Public Policy and Infant Mental Health

Public Policy and Infant Mental Health1

1Based on comments presented during a Symposium on Public Policy and Infant Mental Health the biennial meeting of the World Association for Infant Mental Health. Health (H. E. Fitzgerald & D. Weatherston, Co- Chairs), May 2018, Rome, Italy.

Panel participants, J. Barlow, C. Furmark, C. Maguire, &  D. Willis


In 2016, the World Association for Infant Mental Health (WAIMH) adopted its first formal public policy statement, drawing attention to issues specific to the rights of infants (WAIMH, 2016). The writers intended the document to serve as a stand-alone statement on behalf of infants, and a supplement to the United Nations’ Convention on the Rights of the Child, which itself was a special addition to the Universal Declaration of Human Rights. In the words of the WAIMH Board of Directors,

…specifying the unique needs and rights of the child in the first years of life was needed in order to motivate infant oriented actions and policies at both community and societal levels…….many societies around the globe still pay insufficient attention to infants especially in times of stress and trauma.  Additionally, consideration of infants’ needs and rights could guide public policies and supports for mothers, fathers, and caregivers, and in giving value to babies in contexts of risk and violence…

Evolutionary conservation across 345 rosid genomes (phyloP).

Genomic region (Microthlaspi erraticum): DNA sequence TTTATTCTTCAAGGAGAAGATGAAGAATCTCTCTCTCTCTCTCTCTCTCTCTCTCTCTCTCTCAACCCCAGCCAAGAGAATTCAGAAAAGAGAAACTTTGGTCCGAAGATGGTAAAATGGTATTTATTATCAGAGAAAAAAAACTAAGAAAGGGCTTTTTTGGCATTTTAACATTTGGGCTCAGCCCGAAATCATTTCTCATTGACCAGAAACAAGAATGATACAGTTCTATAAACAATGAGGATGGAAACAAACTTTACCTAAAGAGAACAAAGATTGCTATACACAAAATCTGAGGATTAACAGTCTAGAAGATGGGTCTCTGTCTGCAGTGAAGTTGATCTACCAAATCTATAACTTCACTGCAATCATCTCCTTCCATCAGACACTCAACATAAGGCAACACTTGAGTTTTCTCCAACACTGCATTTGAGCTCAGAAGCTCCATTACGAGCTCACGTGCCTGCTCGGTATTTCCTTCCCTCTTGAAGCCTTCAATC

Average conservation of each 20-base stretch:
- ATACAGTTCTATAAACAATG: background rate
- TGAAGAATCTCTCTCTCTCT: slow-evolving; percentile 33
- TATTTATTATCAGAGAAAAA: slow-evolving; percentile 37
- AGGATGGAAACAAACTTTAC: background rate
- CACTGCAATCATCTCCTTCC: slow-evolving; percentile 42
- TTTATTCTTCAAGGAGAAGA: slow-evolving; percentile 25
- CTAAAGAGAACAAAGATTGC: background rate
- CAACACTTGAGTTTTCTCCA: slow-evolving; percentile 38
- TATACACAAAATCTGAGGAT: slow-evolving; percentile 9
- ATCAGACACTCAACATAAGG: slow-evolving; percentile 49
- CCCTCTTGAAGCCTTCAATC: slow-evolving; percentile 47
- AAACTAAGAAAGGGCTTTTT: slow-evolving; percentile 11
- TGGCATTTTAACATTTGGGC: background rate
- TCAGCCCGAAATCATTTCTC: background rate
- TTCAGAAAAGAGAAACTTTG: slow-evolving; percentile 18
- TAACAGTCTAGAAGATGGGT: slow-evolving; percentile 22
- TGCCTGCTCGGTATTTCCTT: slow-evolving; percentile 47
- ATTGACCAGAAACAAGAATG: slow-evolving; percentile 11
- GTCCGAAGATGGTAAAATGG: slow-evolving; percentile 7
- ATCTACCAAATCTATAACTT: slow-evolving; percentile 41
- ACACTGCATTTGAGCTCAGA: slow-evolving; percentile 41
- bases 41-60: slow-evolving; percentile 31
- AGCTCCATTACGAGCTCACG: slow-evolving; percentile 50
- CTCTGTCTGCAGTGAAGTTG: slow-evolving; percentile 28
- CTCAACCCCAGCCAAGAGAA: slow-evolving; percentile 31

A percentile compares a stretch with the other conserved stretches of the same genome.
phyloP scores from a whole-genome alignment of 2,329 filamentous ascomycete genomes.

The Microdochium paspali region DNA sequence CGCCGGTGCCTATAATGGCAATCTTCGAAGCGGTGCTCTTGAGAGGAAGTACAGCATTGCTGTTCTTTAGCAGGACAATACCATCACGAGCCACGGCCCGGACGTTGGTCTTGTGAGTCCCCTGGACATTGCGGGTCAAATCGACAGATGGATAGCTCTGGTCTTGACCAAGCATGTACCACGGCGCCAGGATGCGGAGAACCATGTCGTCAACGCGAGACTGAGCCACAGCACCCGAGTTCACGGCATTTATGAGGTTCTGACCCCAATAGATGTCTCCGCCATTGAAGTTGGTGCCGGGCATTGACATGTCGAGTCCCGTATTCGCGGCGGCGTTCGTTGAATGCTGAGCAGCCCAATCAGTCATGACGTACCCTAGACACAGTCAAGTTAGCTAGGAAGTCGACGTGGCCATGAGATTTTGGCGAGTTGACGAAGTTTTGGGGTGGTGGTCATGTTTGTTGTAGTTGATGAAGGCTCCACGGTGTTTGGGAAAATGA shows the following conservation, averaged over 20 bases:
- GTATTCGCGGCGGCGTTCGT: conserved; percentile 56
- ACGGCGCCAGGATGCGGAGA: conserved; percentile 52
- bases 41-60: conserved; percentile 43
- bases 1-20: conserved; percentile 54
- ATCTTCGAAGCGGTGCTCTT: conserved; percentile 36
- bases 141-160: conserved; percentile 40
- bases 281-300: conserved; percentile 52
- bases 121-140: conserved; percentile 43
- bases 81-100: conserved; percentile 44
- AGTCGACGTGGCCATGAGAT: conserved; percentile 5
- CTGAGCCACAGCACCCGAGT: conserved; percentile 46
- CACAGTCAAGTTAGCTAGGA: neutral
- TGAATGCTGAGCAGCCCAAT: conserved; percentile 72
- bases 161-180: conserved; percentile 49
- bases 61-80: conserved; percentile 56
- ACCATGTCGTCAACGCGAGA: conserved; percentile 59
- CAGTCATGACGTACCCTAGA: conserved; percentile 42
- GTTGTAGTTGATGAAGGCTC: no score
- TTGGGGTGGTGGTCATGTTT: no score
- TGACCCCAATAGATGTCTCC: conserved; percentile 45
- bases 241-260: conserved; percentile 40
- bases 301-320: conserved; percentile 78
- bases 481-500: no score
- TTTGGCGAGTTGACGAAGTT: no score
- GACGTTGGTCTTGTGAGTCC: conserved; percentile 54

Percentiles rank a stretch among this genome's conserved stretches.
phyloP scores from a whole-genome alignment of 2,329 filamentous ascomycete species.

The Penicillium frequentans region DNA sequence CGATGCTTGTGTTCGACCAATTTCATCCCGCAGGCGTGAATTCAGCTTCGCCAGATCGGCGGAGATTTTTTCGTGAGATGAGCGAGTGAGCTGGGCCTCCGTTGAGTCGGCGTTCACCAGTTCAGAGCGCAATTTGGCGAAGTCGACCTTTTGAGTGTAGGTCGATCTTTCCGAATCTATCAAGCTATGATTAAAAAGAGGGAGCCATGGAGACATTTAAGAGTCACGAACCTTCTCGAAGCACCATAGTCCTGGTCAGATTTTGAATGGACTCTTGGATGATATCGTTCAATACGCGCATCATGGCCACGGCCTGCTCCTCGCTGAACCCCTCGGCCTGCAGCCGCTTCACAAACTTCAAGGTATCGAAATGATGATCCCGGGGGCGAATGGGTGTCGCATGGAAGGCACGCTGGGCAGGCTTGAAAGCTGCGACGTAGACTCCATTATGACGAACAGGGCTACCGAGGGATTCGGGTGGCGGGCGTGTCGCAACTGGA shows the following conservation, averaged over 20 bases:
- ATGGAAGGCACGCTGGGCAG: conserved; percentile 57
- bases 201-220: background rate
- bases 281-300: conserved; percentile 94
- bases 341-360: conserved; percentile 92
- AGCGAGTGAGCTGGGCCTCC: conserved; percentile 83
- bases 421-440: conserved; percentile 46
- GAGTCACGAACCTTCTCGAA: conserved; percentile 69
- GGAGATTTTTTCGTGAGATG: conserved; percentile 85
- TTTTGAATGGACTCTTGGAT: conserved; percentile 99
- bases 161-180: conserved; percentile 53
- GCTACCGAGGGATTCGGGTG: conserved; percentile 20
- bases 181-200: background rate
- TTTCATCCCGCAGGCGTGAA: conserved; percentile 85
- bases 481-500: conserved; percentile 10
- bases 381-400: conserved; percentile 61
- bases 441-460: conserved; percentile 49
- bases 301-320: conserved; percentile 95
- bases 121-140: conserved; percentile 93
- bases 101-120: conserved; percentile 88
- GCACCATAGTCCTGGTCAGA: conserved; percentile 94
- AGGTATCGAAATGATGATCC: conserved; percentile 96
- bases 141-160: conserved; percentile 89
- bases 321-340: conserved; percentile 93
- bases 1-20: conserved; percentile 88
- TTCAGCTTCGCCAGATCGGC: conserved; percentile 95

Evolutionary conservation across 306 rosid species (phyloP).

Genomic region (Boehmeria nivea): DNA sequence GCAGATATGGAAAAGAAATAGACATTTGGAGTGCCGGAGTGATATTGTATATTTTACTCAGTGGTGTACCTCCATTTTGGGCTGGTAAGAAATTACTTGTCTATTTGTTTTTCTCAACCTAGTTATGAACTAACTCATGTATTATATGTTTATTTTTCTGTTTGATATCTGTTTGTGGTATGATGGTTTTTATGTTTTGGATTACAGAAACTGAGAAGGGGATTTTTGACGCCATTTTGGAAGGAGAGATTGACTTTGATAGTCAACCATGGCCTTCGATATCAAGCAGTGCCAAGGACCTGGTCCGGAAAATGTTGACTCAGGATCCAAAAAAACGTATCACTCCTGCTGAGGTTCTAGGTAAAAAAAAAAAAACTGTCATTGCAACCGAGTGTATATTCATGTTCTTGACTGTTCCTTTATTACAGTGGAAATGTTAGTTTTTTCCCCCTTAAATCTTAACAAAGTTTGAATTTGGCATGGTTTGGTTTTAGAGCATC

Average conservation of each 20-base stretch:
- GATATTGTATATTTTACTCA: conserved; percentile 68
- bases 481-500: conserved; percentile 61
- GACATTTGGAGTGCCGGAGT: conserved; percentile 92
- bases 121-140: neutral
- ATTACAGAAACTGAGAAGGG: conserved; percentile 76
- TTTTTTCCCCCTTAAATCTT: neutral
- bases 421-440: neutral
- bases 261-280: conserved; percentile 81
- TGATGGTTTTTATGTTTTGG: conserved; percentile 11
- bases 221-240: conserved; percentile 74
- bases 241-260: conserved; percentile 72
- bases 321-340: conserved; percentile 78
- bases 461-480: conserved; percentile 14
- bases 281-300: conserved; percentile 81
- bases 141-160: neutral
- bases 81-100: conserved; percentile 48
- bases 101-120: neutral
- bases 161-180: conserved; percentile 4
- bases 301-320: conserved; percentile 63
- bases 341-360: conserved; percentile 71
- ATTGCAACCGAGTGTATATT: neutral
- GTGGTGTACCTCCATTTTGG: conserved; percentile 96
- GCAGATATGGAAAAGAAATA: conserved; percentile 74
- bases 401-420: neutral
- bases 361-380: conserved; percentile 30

The policy brief drew attention to three critical principles in the Rights document:

  1. Principle 3: The infant’s status as a person is to include equal value for life regardless of gender or any individual characteristics such as those of disability.
  2. Principle 4: The infant has the right to be given nurturance that includes love, physical and emotional safety, adequate nutrition and sleep, in order to promote normal development.
  3. Principle 5: The infant has the right to be protected from neglect, physical, sexual, and emotional abuse, including infant trafficking.